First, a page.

January 30th, 2008

SAKO launches new A7 Hunting Rifle with Bells and Whistles Web Site

Beretta, which now owns both SAKO and Tikka, has just introduced the new SAKO A7, based on the SAKO 75, but designed to sell at a lower price point. It retains many of the better features of the SAKO 75, including adjustable trigger (2.2 lb. minimum pull), three-lug bolt with 70° throw, and ergonomic stock. The A7 offers a new 3-round detachable magazine, with an improved latching mechanism drawn from the SAKO 85.

To learn more about the A7, visit www.SakoA7.net, a whiz-bang Flash-enabled website with photos and specs. Caution–the site has obnoxious sound effects and navigation like a video game, but we guess Beretta’s marketing gurus decided “bells and whistles” would sell more rifles.

Sako A7 rifle

Unlike most SAKOs, the A7 lacks a dovetail on the top of the receiver that would allow you to mount rings directly to the action without the need for a separate scope rail. In deference to American shooters, who seem to prefer separate mounting rails, The A7 ships with Weaver-style scope mounting blocks front and rear. In our view, the dovetail is actually a cleaner, lower-profile, and more rigid set-up for a hunting rifle, but this is one more example of building a product the consumer thinks he wants, whether it makes sense or not.

Notably, Beretta is marketing the new SAKO A7 with an accuracy guarantee — One MOA for five shots. While that’s not spectacular, few other major gun companies (Cooper being the notable exception) provide accuracy guarantees for their hunting rifles. SAKO claims that “Each rifle must place five shots within one inch at 100 yards or it doesn’t ship.” Sako A7 gun weight (without scope) averages 6.5 pounds, while length of pull is 14 inches. Calibers and twist rates are shown below. Unfortunately, no fast-twist 6mm barrels are offered with the .243 Win chambering.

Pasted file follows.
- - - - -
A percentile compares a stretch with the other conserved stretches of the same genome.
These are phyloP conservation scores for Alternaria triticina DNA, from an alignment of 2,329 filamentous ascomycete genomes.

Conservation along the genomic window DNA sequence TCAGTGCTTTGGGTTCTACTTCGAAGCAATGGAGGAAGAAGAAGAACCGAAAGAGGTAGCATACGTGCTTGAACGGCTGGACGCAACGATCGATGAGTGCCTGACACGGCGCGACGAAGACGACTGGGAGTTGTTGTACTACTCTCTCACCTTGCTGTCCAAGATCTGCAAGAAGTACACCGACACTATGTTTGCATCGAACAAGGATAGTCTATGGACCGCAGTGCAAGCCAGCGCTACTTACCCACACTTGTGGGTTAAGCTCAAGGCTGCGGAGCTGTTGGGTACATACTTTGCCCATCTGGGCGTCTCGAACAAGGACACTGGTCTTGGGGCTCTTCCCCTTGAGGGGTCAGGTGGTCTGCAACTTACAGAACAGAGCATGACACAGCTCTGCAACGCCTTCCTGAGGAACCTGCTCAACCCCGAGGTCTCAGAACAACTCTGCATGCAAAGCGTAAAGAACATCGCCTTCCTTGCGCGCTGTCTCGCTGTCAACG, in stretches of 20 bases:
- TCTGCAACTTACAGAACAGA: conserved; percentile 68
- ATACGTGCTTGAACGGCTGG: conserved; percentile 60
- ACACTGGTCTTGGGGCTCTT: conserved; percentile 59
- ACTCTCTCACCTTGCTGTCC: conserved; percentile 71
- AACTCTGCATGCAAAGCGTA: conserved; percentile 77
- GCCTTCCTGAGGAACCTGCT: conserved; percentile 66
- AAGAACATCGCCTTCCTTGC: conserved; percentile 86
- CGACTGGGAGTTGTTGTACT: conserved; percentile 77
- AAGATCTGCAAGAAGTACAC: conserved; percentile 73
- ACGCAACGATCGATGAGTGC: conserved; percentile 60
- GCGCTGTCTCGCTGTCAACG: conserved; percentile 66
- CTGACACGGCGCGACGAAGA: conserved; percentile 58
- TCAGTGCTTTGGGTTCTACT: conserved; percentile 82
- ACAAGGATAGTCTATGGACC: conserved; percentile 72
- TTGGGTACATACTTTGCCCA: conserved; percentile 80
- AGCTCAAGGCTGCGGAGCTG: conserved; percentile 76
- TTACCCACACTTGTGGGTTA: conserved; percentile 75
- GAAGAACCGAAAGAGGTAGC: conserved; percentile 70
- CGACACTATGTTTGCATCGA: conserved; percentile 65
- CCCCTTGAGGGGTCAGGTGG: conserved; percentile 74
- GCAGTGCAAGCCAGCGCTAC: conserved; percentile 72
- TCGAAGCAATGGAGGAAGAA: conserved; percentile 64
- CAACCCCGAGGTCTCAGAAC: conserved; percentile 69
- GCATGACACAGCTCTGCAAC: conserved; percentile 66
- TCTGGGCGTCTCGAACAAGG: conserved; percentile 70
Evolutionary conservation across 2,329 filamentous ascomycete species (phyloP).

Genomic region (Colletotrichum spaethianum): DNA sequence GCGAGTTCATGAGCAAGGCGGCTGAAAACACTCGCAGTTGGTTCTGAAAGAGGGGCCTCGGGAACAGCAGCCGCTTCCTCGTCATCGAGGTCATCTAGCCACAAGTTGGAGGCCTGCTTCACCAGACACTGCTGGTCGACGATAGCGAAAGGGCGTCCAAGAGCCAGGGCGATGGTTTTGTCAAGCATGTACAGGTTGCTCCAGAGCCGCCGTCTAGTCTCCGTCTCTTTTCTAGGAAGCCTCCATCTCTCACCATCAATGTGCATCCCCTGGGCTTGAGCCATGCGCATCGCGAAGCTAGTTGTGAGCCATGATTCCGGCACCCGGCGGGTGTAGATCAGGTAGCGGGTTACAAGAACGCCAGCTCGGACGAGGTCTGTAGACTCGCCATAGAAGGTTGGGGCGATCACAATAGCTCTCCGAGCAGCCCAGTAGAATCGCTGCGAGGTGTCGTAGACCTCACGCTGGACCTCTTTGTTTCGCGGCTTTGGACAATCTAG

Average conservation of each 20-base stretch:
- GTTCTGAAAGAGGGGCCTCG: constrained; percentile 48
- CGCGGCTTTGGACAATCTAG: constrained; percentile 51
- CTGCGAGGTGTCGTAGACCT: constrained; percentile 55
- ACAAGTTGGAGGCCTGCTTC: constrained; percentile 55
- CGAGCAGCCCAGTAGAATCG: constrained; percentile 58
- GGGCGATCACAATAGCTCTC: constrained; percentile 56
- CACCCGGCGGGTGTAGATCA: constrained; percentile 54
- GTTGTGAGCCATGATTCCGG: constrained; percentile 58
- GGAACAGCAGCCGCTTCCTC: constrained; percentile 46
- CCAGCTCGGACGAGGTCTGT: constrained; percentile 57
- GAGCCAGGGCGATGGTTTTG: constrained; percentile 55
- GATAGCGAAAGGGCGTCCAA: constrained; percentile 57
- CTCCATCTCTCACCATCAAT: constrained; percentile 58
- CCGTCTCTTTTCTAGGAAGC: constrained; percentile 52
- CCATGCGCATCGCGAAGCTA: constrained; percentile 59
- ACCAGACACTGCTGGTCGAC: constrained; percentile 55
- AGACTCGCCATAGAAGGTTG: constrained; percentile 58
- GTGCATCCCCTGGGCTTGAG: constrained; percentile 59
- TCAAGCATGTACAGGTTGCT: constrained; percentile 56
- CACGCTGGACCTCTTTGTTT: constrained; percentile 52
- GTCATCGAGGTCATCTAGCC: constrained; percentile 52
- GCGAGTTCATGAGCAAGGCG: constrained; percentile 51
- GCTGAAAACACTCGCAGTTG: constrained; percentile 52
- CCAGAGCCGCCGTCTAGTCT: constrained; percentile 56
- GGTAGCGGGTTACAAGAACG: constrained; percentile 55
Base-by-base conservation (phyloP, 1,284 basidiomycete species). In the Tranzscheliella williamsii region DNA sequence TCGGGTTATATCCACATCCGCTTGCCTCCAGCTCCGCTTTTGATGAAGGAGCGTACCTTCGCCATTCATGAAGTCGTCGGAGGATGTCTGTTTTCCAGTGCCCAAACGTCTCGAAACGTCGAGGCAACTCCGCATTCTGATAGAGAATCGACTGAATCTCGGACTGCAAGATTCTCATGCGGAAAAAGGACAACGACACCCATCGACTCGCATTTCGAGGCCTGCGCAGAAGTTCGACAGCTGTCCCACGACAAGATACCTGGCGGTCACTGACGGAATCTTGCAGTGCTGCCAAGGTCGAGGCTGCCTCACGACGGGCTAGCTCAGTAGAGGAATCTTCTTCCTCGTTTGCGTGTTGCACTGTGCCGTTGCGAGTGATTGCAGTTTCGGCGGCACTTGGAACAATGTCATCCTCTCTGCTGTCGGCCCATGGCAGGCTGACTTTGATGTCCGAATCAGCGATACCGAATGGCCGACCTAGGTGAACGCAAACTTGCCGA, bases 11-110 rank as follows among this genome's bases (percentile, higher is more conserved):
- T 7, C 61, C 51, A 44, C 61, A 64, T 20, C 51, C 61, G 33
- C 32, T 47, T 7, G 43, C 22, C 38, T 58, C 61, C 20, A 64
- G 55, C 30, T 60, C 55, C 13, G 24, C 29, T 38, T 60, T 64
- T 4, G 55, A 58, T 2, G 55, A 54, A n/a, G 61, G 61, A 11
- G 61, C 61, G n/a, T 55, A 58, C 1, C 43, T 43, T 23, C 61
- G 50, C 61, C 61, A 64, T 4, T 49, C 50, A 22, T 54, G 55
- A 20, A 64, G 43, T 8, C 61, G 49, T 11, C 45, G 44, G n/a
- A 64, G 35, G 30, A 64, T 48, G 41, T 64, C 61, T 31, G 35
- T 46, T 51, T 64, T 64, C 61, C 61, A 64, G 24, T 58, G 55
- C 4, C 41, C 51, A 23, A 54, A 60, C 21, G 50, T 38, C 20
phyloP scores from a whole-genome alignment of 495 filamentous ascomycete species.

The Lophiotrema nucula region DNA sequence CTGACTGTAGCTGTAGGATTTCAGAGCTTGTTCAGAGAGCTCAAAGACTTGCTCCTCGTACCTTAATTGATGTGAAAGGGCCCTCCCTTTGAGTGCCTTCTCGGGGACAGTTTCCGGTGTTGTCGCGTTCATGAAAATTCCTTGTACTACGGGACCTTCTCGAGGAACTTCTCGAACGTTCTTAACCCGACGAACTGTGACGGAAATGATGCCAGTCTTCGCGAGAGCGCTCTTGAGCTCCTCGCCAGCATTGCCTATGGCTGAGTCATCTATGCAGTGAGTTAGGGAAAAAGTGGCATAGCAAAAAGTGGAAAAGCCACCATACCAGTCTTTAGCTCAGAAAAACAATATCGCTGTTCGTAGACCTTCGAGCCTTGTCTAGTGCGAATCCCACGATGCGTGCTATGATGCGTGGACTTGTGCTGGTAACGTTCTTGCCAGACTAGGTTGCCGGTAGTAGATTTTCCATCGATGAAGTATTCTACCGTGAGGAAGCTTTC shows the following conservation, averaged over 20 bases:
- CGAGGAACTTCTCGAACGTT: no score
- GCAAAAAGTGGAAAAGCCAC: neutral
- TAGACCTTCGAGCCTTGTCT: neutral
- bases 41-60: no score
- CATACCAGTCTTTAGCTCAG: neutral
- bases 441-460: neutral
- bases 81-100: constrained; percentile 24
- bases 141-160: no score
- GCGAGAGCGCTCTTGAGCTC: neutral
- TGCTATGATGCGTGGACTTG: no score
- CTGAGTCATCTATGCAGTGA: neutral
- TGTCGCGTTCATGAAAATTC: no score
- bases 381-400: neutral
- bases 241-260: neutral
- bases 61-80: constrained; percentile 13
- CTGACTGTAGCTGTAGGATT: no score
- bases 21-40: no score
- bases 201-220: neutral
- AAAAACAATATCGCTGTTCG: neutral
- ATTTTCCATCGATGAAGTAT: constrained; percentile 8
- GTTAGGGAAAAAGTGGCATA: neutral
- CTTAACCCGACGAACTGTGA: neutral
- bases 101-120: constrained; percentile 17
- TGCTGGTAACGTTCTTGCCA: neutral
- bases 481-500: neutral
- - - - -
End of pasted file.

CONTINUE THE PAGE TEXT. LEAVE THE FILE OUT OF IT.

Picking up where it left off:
Sako A7 rifle

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January 30th, 2008

Throwing Powder Charges–Helpful Tips

Harrells Powder MeasureIn the wintertime, it’s common to encounter problems with static electricity when throwing your powder charges. The static can cause powder kernels to cling to the surface of reloading components, and can cause powder clumping. Clumped or sticky powder may make your measure bind or grab in the middle of the cycle, which can throw off your charge weight. Here are a couple simple ways you can minimize the effects of static electricity and improve the consistency of your powder measuring.

Alligator grounding clipsGround Your Powder Measure — If you’re throwing powder charges in the fall or winter and have problems with bridging or sticking powder, use a ground wire. Bullet-smith Victor Johnson (Johnson Precision Bullets) tells us: “I have a 25-foot piece of real small wire with alligator clips on each end. It’s that long so I can run it down the hall to a water pipe. Use the wire tie from a bread bag to hold it in a small roll to put in the range box. When using it at the range use a 6″ nail from the co-op or Lowe’s / Home Depot and just push it into the ground.”

Use Bounce Dryer Sheets — A quick pass with the thin cloths used in dryers will eliminate “static cling” on your plastic reloading parts like powder throwers, powder funnels, and reloading press guides. Thanks to Doc76251 for this tip.

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